Similarly, the pervasive disputes and divisions within the European Union itself and NATO can be understood; as the United States of America, with a defense budget twice that of Europe as a whole, believes that it no longer has to provide more support and sacrifice for an "independent" Europe. Moreover, It calls Europe to increase its financial participation in NATO budgets and defense budgets to reduce Europe's dependency on them. On the other hand, Europe is fully aware of the content of American policy. As German Chancellor Angela Merkel indicated in May 2017, it's time to move away from the American hegemony, and Europe has to rely on itself, when she said: " We need to know that we have to fight for our own future and destiny as Europeans.”


In addition, it is no longer possible to mention the influence of the G7 in its previous historical context, for the change in the internal environment of the G7, mentioned earlier, occurs in parallel with a changing international environment; that has witnessed structural changes in the economic, political and military scene, with the rise of many emerging economies, such as China, India, Brazil, and Russia.

More specifically, China is now the second largest economic power in the world, with a gross domestic product (GDP) larger than these of France, Britain, Germany and Italy combined. Furthermore, it is larger than any member of the G7 except the United States of America. India now has a GDP that is more than these of Canada, Italy, and it is almost equal to these of Britain and France. The GDP of Russia, Brazil and Canada is almost equal


Moreover, China has a considerable influence in the voting power of the IMF and the World Bank, and is larger than any G7 member except the United States of America and Japan. As for India, it has a voting power higher than Canada’s, Italy’s at the World Bank’s. Russia has a higher voting power than Italy’s. Brazil, India, and Russia have influence in the IMF.




In light of these variables, the G7, which still includes the world's largest democratic states, can no longer claim control over the global economy, or claim influence over global constituencies and organizations, or portray itself as a club of "elites" at this stage. It can hardly discuss or resolve any global issues while excluding the new emerging powers, which are playing an increasing role globally and no longer accept to be treated as third world countries. The best example is when President of Brazil, Jaière Bolsonaro, accused the French President, Emmanuel Macron, of having a "colonial" mentality, after the latter invited them to discuss the issue of fires in the Amazon jungle with the leaders of the G7at the 2019 Summit in France, which is an internal affair. Similarly, the seven countries at the Summit of France expressed their demand to reform the World Trade Organization, indicating their "willingness" to do so in the summit's final statement, without any response.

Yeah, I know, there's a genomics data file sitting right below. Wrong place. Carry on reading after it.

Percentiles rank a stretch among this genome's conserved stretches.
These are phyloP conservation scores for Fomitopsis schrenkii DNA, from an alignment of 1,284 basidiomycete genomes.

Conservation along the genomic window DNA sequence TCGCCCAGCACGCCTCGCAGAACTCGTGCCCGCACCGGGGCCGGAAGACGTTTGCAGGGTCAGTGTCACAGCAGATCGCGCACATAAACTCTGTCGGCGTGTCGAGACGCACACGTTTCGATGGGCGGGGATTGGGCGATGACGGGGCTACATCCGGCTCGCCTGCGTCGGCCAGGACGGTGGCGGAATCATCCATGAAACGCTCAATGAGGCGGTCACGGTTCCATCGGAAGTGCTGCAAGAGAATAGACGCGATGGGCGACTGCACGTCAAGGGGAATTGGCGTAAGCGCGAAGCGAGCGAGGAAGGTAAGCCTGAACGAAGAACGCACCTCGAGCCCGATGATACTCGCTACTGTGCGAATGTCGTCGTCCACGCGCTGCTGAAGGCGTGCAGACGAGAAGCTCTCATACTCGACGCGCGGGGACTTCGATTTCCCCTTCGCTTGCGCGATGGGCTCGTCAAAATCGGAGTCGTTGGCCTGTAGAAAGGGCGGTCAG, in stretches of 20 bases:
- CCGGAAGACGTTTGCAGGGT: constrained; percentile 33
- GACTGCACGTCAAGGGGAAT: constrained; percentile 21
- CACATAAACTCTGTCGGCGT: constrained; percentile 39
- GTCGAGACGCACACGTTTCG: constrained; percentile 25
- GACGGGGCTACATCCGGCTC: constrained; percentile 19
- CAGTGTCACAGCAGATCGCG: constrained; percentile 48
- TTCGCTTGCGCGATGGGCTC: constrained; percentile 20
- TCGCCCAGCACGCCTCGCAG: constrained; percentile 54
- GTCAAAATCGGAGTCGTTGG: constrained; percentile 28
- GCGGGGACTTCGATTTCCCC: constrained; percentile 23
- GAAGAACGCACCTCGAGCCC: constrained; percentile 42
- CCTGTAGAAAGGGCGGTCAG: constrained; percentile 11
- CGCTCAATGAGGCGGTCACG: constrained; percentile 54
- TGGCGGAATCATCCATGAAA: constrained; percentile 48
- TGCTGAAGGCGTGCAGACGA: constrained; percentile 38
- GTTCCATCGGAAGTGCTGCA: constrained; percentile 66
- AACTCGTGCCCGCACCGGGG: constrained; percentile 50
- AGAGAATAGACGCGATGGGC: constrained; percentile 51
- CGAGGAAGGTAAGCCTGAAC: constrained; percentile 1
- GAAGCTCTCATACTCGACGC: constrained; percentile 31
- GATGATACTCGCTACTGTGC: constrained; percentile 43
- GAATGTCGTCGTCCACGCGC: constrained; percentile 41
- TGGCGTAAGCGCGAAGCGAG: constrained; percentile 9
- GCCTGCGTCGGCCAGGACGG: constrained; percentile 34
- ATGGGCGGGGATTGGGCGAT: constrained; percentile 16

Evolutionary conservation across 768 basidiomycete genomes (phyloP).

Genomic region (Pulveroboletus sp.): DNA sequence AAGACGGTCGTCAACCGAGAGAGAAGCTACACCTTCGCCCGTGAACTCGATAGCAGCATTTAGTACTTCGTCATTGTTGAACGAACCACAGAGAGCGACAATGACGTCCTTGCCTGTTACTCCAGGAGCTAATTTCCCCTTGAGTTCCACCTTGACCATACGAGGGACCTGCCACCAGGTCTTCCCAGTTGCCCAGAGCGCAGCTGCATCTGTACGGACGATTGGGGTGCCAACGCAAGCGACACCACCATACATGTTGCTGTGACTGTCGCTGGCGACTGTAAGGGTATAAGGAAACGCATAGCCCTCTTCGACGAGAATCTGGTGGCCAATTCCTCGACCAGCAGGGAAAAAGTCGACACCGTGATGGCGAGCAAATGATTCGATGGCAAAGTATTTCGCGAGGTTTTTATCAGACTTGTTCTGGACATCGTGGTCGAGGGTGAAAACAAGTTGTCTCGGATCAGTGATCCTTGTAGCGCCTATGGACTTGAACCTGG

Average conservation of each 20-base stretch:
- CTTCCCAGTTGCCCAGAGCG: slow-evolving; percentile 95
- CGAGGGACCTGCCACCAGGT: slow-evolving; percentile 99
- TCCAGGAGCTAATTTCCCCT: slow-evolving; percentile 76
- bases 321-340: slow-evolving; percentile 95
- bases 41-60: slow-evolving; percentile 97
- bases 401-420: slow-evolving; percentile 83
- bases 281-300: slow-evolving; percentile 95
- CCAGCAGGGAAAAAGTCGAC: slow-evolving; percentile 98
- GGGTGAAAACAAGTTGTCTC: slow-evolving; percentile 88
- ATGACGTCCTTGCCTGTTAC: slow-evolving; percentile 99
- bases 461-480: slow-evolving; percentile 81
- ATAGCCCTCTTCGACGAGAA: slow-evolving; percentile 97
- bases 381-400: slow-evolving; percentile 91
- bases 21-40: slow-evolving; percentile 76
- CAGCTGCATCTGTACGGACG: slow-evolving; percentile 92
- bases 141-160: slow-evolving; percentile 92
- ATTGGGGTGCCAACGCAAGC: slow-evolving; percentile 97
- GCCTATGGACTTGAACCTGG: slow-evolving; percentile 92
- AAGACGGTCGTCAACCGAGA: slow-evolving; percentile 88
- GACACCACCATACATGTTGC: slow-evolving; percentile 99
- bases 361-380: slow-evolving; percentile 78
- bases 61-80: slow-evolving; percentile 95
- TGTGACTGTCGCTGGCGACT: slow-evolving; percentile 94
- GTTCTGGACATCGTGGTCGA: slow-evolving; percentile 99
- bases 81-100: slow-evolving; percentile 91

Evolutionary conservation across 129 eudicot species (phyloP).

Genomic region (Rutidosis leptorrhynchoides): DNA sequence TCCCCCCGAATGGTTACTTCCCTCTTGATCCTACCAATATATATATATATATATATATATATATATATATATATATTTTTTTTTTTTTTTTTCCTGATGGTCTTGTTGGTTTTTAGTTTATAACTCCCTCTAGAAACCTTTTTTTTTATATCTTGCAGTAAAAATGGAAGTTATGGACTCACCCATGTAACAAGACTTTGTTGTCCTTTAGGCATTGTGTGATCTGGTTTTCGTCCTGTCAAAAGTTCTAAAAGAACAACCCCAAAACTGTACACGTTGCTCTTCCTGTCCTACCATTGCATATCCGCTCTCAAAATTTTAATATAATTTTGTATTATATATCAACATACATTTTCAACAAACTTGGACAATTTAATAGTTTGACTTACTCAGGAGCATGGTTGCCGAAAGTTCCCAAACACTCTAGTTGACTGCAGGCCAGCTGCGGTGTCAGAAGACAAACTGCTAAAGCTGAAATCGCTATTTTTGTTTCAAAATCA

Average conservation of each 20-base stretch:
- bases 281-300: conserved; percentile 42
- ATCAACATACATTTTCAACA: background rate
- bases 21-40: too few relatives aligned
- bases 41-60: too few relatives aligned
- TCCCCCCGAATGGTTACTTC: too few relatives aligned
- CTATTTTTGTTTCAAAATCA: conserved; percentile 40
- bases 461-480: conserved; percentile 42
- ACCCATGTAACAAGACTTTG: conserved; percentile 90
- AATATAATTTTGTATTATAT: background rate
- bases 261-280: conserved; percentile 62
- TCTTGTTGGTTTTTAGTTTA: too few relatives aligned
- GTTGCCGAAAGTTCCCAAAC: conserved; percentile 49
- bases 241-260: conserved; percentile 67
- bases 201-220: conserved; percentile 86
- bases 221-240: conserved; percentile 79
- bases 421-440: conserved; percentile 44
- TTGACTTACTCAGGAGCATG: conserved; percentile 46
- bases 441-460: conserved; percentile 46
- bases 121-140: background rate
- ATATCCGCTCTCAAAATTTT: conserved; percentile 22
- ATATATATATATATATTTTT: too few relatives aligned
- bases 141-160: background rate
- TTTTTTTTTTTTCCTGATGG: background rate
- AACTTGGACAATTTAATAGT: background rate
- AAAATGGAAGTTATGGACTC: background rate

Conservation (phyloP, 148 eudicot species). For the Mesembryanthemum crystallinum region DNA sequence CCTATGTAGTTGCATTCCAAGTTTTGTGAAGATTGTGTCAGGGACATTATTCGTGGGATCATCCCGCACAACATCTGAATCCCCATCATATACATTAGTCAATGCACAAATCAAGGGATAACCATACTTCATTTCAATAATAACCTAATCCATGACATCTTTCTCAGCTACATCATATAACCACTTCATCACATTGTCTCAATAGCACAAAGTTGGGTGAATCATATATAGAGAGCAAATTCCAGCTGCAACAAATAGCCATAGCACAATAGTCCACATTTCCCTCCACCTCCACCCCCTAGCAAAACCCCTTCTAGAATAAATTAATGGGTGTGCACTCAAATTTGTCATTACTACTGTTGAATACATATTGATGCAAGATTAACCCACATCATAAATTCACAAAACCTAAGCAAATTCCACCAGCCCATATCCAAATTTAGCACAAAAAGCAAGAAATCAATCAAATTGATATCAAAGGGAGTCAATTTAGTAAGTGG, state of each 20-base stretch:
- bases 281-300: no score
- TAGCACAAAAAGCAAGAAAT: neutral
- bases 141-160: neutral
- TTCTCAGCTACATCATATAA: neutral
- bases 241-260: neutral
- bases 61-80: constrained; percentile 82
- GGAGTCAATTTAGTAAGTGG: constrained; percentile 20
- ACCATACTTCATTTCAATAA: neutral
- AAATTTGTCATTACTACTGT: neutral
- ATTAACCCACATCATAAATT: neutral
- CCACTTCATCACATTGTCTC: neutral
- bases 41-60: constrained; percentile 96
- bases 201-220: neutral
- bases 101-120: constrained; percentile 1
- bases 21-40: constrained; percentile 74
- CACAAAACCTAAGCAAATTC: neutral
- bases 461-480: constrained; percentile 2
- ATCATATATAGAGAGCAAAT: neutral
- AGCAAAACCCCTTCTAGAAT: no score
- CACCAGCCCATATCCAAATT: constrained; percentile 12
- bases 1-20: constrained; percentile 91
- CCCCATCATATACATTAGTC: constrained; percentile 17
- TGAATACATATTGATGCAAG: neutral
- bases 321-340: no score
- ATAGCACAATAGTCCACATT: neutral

In the light of the foregoing, the influence and power of the G7 is diminishing before other global groups and forums, most notably the G-20, which accounts for two-thirds of the world's population and about 84% of the global economy.

Although the large number of participants may make it difficult for this group to reach consensus resolutions that can be applied, it has played a role in the global government and has strengthened multilateralism, which is important in international cooperation.

According to CNN, economist, Thomas Wright, agrees with this; he pointed out that the G-20 succeeded in restoring stability in the financial system after two summits: Washington in 2008 and London in 2009, which demonstrates that this is one of the issues the G-20 has been able to resolve, while the G7 has not.

Finally, what has been mentioned reveals the following fact: the group that has always been characterized by one spectrum of liberal democratic states

suffers today from the disadvantages of this "one spectrum". Here, one can understand the imperatives of the U.S President, Donald Trump, in terms of inviting new members to join the G7, or expanding the group after considering that it does not represent what is happening in the world. If the G20 emerged from the G8 meetings at its 1999 Summit in Washington D.C before Russia's exit, the G7 at its 46th Summit is ready to witness a new expansion into the G11, or the G10. This expansion and diversification may be necessary to break the deadlock within the G7.





Policy Analysis Team